How Do You Get Rid Of Fire Ants?

How Do You Get Rid Of Fire Ants?

How do you get rid of fire ants? That is the question that has been plaguing my wife and I since we moved into our current home over 5 years ago. You see we have kids who are very active! They love to play outside in the dirt and mud and grass. This makes the need to get rid of fire ants in a non-toxic way a priority.

Here is everything we used in the video:

Mound Drench:

Cold Pressed Orange Oil Concentrate

Dawn Ultra Dishwashing Liquid Dish Soap (Note: We actually used a store brand in the video.)

Compost Tea:

Maxicrop Original Liquid Seaweed

Worm Castings Organic Fertilizer (Note: We used our own homemade compost in the video, but earthworm castings are a great choice if you do not have your own.)

Grandma’s Original Molasses

Pawfly MA-60 Quiet Aquarium Air Pump

NOTE: If you do not want to make the compost tea, you can order a commercial version like Garrett Juice Plus

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First the disclaimer:

We are not a pest control company, anything written here is just our opinion of what is working for us to get rid of fire ants. Before attempting to use any of the methods discussed here, consult a qualified pest control company in your area. We also do not condone or recommend any off label use for any product that may be represented here. As always, anything you attempt based on this article is at your own risk.

Whew! Now that that is out of the way, let’s get rid of fire ants!

Step 1 - How to get rid of fire ants - Make Compost Tea

Step 1: Make The Compost Tea

Combine 2 cups (1 quart) – Compost,  2 oz – Liquid seaweed and 2 oz – Unsulphured molasses in a 5 gallon bucket and fill with water. 

Place the bucket somewhere it won’t be disturbed and near an electric outlet.  Plug the fish tank aerator into the outlet and drop the tube with the stone all the way to the bottom of the bucket. 

Let the tea brew for the next 24 – 48 hours.

Note: Non chlorinated water works best because it allows the bacterial and fungal components in the tea to flourish more than chlorinated water does. 

Step 2: Create The Mound Drench

There are several mound drench recipes you can find.  I chose this one because it was simple, with just a few ingredients. 

In my opinion it also had the greatest chance of success in helping us to get rid of fire ants based on everything I have read.  

Combine 6 oz – Compost tea, 6 oz – Orange Oil with d-limonene and 1 oz – Liquid dish soap in a 5 gallon bucket and fill it with water.

Step 2 - How to get rid of fire ants - Make the Mound Drench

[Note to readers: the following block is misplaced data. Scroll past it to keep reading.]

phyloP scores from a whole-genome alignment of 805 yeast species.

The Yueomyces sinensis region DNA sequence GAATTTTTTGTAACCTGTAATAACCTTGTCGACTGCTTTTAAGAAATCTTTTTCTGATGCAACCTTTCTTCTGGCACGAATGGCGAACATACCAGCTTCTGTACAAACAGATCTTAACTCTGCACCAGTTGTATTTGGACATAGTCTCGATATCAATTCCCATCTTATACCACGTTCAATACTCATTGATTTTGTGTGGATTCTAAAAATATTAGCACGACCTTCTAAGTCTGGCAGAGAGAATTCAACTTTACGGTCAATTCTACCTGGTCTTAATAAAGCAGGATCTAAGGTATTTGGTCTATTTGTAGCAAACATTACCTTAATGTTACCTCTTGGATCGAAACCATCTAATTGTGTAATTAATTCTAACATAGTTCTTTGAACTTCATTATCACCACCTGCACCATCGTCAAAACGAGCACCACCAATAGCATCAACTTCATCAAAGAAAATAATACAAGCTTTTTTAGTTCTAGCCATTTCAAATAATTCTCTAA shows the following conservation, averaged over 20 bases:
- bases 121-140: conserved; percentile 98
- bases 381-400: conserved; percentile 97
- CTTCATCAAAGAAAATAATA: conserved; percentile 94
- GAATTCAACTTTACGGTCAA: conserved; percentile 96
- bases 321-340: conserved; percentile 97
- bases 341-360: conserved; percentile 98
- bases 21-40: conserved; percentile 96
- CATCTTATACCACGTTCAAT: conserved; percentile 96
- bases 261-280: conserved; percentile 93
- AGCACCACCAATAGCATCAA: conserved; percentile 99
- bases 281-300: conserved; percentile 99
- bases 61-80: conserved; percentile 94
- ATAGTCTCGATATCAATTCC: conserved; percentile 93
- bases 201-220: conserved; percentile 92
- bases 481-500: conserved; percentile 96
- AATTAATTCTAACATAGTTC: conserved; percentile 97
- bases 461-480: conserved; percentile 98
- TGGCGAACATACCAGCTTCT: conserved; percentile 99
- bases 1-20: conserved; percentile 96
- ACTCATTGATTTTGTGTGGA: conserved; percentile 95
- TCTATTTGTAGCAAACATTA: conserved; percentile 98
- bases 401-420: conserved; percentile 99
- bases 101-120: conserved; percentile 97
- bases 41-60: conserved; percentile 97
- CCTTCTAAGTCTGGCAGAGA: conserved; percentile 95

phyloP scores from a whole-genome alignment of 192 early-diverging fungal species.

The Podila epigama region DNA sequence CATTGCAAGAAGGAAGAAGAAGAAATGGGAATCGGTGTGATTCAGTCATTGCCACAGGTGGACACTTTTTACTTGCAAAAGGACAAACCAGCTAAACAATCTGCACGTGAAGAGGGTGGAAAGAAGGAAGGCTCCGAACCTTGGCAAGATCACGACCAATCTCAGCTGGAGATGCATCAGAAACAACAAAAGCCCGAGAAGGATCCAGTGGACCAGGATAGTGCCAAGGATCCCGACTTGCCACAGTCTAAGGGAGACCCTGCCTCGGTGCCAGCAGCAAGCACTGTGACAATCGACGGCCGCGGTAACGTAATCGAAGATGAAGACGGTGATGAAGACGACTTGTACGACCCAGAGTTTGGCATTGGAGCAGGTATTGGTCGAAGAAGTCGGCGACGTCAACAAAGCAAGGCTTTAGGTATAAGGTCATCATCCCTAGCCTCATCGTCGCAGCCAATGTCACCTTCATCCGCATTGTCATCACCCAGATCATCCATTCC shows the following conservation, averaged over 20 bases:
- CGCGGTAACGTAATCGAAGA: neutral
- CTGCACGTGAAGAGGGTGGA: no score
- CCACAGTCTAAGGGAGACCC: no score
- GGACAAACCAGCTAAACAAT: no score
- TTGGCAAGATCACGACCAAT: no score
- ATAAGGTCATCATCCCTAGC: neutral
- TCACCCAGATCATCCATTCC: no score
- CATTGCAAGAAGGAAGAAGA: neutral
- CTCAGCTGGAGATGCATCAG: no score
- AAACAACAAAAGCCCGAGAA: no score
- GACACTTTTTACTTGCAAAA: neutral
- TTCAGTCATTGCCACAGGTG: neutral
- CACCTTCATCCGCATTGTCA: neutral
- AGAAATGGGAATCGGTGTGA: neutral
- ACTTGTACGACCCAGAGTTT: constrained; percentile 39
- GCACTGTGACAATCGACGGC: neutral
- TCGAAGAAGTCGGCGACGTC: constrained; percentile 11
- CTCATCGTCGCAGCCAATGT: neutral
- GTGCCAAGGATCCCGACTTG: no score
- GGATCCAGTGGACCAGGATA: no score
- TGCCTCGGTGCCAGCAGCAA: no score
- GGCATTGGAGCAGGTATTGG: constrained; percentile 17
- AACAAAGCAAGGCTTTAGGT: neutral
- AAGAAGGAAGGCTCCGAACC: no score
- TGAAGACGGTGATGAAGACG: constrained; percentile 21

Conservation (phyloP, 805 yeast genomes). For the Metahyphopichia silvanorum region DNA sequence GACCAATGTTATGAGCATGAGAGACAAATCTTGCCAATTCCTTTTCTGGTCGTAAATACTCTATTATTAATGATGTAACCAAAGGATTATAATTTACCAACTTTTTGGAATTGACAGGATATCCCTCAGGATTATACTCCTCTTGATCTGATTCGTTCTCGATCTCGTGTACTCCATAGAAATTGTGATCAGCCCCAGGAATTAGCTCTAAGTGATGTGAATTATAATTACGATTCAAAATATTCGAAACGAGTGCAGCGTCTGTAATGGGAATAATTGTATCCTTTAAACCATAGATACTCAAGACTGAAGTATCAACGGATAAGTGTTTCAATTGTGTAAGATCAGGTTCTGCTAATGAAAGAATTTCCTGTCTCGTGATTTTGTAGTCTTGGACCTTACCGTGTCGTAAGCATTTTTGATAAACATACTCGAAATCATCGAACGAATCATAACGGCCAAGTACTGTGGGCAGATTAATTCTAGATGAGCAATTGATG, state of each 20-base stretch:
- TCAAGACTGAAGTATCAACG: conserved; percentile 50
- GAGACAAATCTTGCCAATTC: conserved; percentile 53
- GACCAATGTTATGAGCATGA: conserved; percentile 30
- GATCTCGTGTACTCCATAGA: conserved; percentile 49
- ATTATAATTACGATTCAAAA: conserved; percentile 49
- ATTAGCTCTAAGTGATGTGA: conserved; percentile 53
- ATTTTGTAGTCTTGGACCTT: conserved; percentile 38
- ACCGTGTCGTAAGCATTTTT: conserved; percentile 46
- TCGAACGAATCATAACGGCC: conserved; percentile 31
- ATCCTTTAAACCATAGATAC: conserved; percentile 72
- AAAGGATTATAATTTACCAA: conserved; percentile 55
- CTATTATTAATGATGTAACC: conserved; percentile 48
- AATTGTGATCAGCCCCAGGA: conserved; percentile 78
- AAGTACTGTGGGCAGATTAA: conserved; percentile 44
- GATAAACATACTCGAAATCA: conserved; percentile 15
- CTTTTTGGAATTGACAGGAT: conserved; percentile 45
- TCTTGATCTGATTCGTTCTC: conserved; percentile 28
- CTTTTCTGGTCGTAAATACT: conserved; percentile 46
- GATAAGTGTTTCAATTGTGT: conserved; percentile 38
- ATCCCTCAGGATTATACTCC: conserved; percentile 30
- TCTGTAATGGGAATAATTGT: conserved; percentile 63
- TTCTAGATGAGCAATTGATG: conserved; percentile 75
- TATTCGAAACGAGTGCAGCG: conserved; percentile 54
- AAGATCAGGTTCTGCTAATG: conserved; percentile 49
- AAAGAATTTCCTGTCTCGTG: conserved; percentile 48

Step 3: Drench The Mound

Step 3 - How to get rid of fire ants - Drench the Fire Ant Mound

In order for the mound drench to be effective and get rid of fire ants, you need to have a controlled pour right down the center of the mound.

The idea being that you want the mixture to go all the way to the bottom of the mound and get there quickly so that you get the queens.  

Each fire ant colony may have dozens of queens, each capable of laying up to 1,500 eggs per day according to the national park service.  

Conclusion

Fire Ants are really invasive and if you want to get rid of fire ants it takes persistence. After using the mound drench for about a week now, here’s what I have discovered.

Newer mounds tend to go away with one treatment and don’t seem to return. Established colonies, however, tend to stay around and it has taken multiple applications to get rid of fire ants in those areas.

So far, the drench has been effective for us as a short term solution to get rid of fire ants. That said the jury is still out as to how effective this will be long term.

If you do decide to try this out to get rid of fire ants, let us know how it goes in the comments below.

Thank you to Howard Garrett A.K.A. the Dirt Doctor for the compost tea recipe.

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Brian Botch
Latest posts by Brian Botch (see all)

Brian Botch

Brian is the owner of House Fluent Inspections and is licensed by the Texas Real Estate Commission as a professional real estate inspector (TX License # 22824 ). In addition, he is certified by the National Swimming Pool Foundation as a Certified Pool Inspector.

This Post Has 2 Comments

    1. Brian Botch

      Thanks!! Let me know how it works for you if you give it a try.

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